Forget the sandy and simmering beaches of Florida. For those looking to retire, Idaho not only offers a dry, sunny climate for seniors, but also a suitable economic climate as well. The state has made an appearance on several guides as one of the best states to retire because of its green spaces and affordable living.
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- With 30 state parks and ample green spaces, Idaho is a place for active seniors to explore. Parts of Yellowstone National Park call Idaho home. Midway between the capital Boise and Yellowstone, the Craters of the Moon National Monument and Preserve features massive lava fields created by cracks in the Earth's crust. In Boise, the 25-mile Greenbelt gives those living in an urban setting ample scenic views of the Boise River. In his 2014 guide to the best places to retire, Forbes contributor William P. Barrett noted Boise's walkability and ease of bicycling. For those looking for an active and outdoorsy way to spend their retirement years, Idaho nears the top of the lists.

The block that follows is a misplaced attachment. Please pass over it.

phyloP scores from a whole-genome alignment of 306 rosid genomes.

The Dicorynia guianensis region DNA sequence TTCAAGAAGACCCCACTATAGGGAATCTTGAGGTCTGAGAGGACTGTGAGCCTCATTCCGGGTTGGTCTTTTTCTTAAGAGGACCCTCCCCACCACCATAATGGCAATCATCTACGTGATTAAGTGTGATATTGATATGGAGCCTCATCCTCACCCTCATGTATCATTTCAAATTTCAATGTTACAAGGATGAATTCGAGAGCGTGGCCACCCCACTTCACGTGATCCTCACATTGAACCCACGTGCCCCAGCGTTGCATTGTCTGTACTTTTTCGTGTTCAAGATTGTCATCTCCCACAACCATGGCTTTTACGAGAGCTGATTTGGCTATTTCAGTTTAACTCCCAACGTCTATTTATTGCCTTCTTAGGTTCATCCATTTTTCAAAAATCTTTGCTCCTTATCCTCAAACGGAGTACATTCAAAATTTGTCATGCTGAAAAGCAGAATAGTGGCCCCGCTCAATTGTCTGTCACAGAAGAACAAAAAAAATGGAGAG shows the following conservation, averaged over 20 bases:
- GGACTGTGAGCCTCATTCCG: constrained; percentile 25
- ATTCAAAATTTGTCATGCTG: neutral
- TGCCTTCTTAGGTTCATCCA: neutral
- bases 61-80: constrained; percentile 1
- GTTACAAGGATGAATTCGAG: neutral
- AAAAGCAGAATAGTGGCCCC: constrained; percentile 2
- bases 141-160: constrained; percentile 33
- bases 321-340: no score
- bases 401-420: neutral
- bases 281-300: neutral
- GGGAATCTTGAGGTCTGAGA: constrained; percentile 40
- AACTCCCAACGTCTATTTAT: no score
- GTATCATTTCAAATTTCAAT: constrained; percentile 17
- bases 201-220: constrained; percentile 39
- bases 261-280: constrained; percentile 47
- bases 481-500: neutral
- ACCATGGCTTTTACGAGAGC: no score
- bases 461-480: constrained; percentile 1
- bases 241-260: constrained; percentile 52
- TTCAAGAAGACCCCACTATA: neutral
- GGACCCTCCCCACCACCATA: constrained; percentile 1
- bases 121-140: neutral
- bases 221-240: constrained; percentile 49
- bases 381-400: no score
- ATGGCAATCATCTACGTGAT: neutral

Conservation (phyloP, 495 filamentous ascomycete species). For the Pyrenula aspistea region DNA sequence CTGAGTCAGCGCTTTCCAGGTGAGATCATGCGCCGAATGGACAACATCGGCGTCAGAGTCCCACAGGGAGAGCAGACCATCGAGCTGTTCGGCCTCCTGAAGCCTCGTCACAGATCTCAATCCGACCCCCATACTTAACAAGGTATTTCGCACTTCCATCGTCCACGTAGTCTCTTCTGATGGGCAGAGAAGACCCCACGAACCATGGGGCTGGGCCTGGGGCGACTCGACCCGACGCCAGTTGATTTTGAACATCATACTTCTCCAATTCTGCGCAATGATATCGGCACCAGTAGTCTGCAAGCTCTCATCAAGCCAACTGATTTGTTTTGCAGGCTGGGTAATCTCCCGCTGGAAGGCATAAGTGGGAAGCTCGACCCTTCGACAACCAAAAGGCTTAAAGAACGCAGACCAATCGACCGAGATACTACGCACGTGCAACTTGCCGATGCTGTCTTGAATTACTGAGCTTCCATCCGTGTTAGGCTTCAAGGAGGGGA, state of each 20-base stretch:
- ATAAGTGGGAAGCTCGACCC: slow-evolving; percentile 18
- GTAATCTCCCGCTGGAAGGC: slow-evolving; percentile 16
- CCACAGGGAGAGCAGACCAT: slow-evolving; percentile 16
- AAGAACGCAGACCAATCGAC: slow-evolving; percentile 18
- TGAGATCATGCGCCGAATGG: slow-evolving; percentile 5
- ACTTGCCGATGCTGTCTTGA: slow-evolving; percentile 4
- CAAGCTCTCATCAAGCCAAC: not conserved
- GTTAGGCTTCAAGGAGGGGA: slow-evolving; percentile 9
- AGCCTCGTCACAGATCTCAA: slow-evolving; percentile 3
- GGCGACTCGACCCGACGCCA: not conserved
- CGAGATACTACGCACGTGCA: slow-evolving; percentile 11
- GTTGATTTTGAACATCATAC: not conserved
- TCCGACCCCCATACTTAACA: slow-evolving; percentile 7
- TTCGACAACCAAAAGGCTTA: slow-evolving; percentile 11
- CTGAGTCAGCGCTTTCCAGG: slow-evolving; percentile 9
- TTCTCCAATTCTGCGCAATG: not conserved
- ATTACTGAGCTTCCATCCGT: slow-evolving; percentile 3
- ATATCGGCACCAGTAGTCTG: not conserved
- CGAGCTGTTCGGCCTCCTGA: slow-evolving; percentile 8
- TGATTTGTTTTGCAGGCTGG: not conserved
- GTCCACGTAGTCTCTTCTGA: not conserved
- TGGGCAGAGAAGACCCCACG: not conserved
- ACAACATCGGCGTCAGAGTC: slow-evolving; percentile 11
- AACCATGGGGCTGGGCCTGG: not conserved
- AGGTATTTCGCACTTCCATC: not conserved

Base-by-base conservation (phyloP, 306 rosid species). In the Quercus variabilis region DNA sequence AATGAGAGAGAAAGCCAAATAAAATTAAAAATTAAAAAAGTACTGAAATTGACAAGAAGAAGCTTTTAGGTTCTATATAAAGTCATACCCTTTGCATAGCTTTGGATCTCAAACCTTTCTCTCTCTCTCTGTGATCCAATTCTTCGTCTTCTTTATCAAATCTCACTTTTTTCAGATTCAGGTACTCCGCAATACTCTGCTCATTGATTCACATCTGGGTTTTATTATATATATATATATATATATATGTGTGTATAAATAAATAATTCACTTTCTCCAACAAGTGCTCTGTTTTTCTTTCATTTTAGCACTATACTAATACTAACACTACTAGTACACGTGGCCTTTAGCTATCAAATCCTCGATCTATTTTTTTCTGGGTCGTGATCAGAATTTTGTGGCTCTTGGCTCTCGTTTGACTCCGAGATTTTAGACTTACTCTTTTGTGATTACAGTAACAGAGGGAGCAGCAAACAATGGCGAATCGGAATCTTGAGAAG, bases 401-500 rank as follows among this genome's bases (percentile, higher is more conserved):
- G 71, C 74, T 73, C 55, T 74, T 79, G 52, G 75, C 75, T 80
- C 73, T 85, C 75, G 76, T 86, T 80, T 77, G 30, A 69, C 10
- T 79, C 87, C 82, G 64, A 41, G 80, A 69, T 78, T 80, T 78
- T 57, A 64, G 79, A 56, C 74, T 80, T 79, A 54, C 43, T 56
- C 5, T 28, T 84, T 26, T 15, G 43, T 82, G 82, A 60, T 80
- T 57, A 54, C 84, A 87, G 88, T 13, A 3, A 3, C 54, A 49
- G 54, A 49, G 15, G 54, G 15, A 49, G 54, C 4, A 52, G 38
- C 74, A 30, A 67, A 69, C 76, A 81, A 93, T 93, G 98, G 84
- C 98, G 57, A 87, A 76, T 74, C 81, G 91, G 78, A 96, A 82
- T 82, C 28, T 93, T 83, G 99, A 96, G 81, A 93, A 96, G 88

- The Gem State also boasts a low cost of living for seniors. The median home sale price of $176,010 is lower than the national median. More importantly, the state capital's medical care is ranked as more affordable in comparison with other national cities.
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- The tax climate for seniors in Idaho is a third benefit. Sales tax remains at 6 percent, and prescription drugs are not taxable. Neither are Social Security payments, which is a huge benefit to retirees. The Tax Foundation ranks Idaho's tax burden as average. In 2010, it was ranked as the 25th highest in the nation.
- Finally, the crime rate in Idaho remains among the nation's lowest. The FBI reported Idaho's violent crime rate to be about 204.7 incidents per 100,000 people, while the national rate is 367.9 crimes per 100,000 people. This same report named Idaho's resort towns, like McCall, Sun Valley and Coeur d'Alene, the most crime-ridden areas of the state, namely for the large swell of tourists visiting the area. Crime rates in Boise are much lower, with one violent crime per 357 residents. Compare these statistics with those of the Sunshine State, which contains 11 of the country's 100 most dangerous places to live.
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